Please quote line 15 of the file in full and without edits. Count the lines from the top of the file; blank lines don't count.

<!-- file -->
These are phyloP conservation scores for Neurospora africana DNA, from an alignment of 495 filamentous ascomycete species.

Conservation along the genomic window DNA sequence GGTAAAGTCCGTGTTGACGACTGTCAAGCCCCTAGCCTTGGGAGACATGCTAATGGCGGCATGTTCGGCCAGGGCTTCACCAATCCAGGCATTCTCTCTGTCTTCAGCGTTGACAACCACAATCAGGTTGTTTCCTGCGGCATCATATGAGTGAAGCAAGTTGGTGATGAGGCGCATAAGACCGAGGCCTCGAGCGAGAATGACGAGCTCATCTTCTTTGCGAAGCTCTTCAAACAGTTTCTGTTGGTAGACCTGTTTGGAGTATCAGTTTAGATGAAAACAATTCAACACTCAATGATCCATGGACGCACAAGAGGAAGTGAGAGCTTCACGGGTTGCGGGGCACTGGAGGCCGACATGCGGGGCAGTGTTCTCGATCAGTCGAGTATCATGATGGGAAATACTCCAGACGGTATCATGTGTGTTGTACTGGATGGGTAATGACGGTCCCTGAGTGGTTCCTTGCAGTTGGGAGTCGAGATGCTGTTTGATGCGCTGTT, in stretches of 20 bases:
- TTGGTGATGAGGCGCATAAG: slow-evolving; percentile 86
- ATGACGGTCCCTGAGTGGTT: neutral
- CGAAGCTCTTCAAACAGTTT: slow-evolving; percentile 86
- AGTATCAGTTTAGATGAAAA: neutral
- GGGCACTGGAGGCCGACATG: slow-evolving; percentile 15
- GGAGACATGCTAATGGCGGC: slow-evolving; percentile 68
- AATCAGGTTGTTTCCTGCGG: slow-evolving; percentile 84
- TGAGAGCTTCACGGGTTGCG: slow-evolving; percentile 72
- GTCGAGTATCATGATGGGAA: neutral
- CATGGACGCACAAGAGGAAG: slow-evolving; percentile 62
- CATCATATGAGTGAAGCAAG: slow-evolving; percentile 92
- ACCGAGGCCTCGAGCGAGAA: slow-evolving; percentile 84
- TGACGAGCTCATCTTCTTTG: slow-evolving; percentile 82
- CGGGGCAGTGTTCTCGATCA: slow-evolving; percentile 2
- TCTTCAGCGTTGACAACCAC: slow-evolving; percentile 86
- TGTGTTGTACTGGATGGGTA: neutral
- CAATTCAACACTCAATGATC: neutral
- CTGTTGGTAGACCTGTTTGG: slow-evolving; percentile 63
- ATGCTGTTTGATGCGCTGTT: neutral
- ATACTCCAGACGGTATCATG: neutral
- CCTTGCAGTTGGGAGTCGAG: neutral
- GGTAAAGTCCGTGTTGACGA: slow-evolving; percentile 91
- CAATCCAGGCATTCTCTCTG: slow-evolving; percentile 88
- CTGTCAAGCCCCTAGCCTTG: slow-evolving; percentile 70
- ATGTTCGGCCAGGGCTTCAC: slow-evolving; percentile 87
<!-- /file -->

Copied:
- TGACGAGCTCATCTTCTTTG: slow-evolving; percentile 82